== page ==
Building an empire. - Two Far 2018 - Trailing through the Rust Belt - CycleBlaze

Building an empire.

Today was our first full day following the Erie Canal trail. The canal is credited with making New York into the Empire State, and driving the westward expansion of the country. What we witnessed today was a peaceful recreational waterway and a string of modest, sleepy towns along the canal.

The canal today hardly seems like the transportation backbone of the country.
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The closest thing we saw to hustle and bustle was a group of dog walkers.
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Why the disconnect between the canal's reputation as an empire builder and the reality we saw? Well, there's not really a disconnect. You just need to picture the context of the 1820s when the canal was being built.

In the 1820 census, the total population of the United States was 9.6 million people. Only 7.2% of the population was urban. Albany was the 11th largest city in the country, with a population of only 12,630 people.

Think about a town of 12 thousand people near you. Now imagine that town as the 11th largest city in the country. Astonishing.

The canal created a string of towns all across New York state. Any town was a big deal back then. The population boomed as immigrants poured in to dig the canal and then stayed on in the towns that got created. So much labor was needed that working on the canal served as a get out of jail free card. Prisoners were released from NY State jails if they agreed to work on the canal.

The canal lowered shipping costs to Buffalo and the Great Lakes region by a factor of 10. It was a privately funded project that paid for itself through shippung tolls in just a few years.

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The western part of the canal that we have been touring goes through flat terrain, with one minor exception: the Niagara escarpment. Crossing the escarpment required two engineering feats.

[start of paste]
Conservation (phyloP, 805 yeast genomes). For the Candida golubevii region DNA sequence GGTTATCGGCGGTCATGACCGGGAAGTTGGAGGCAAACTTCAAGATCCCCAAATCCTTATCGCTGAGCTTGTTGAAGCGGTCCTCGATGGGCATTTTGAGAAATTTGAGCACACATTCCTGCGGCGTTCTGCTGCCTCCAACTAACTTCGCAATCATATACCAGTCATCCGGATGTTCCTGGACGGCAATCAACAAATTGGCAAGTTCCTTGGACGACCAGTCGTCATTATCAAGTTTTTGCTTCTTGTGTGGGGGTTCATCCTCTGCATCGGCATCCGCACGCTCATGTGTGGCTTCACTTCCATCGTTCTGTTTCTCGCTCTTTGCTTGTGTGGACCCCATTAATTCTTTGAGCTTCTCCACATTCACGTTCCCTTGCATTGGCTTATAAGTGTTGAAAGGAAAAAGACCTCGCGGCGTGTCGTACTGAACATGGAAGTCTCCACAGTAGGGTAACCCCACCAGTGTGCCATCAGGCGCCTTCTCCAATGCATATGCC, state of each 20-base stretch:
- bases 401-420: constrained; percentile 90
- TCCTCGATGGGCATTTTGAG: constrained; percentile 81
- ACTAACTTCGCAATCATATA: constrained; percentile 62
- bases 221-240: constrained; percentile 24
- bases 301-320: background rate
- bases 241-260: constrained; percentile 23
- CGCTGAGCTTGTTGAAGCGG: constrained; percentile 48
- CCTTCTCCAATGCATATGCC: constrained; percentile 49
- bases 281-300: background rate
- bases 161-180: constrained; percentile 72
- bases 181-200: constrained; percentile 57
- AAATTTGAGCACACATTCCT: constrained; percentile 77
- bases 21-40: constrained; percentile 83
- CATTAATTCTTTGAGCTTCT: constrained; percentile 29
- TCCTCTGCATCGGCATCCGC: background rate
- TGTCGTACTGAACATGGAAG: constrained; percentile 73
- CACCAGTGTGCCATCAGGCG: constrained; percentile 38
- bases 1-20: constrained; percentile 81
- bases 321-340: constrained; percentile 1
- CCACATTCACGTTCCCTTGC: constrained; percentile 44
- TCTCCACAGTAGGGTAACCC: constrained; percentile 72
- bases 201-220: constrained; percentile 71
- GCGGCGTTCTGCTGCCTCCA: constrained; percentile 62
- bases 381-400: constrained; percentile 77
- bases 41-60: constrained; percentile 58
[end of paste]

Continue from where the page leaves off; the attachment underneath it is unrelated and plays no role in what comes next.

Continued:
The first feat was to lift boats high enough to reach the escarpment. This was accomplished with a stair step arrangement of 5 consecutive locks (actually two parallel sets of locks for eastbound and westbound traffic) in the aptly named town of Lockport.

Looking up the stair step locks in Lockport.
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Recreation of locking through a 19th century boat.
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The gates were closed manually.
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The valves to let water into the locks were also manual.
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The second feat was to dig and blast a 7 mile "deep cut" through the solid rock of the escarpment so that water from Lake Erie could reach Lockport.

The canal was opened in stages. Crossing the escarpment was so challenging that this was the last section to be completed.

The canal changed over time, and this is reflected in the Lockport locks.

1825: the original canal is 4' deep, locks are 15' x 90'. Lockport has 2 sets of 5 step locks.

1862: the canal is expanded to 7' deep, locks are 19' x 110'. The Lockport locks are replaced with 2 sets of larger 5 step locks.

1918: the canal is expanded to 12' deep, locks are 44.5' x 300'. One of the sets of Lockport locks is replaced by a 2 stair step arrangement of larger locks that handle traffic in both directions. The other set of 5 step locks are kept for historical purposes, but are no longer operational.